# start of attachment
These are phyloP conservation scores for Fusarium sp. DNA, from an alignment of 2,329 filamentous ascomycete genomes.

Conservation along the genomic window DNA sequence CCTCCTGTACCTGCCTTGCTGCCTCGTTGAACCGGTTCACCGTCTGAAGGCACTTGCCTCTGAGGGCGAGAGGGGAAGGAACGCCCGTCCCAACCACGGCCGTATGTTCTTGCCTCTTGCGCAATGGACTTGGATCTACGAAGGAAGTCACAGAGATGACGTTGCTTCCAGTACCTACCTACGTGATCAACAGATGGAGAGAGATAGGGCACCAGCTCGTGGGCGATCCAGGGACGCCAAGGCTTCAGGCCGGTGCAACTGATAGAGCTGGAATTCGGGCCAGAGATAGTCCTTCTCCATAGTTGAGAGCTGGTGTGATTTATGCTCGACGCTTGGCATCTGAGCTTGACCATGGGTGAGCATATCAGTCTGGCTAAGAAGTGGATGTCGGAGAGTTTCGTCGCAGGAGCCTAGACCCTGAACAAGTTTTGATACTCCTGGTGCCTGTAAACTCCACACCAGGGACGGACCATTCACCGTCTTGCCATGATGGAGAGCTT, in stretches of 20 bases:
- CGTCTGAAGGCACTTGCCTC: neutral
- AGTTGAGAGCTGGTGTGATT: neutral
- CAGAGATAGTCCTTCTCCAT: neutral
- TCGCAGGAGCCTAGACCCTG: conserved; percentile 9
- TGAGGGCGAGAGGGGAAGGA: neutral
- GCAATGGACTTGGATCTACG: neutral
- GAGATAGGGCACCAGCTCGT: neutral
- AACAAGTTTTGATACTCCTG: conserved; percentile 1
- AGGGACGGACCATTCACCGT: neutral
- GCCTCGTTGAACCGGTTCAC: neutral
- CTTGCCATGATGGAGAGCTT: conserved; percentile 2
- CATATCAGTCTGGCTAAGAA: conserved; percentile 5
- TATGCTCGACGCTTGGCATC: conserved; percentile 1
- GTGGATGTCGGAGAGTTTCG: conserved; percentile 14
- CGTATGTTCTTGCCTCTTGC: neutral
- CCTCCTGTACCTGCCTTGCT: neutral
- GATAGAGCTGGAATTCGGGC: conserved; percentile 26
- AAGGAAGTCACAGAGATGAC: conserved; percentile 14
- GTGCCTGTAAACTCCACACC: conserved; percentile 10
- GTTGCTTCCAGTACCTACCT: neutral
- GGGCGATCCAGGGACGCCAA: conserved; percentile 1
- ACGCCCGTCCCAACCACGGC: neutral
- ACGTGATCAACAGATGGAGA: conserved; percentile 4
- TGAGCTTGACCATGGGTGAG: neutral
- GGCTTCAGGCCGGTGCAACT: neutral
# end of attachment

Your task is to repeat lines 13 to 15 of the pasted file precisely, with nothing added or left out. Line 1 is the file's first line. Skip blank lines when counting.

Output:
- CTTGCCATGATGGAGAGCTT: conserved; percentile 2
- CATATCAGTCTGGCTAAGAA: conserved; percentile 5
- TATGCTCGACGCTTGGCATC: conserved; percentile 1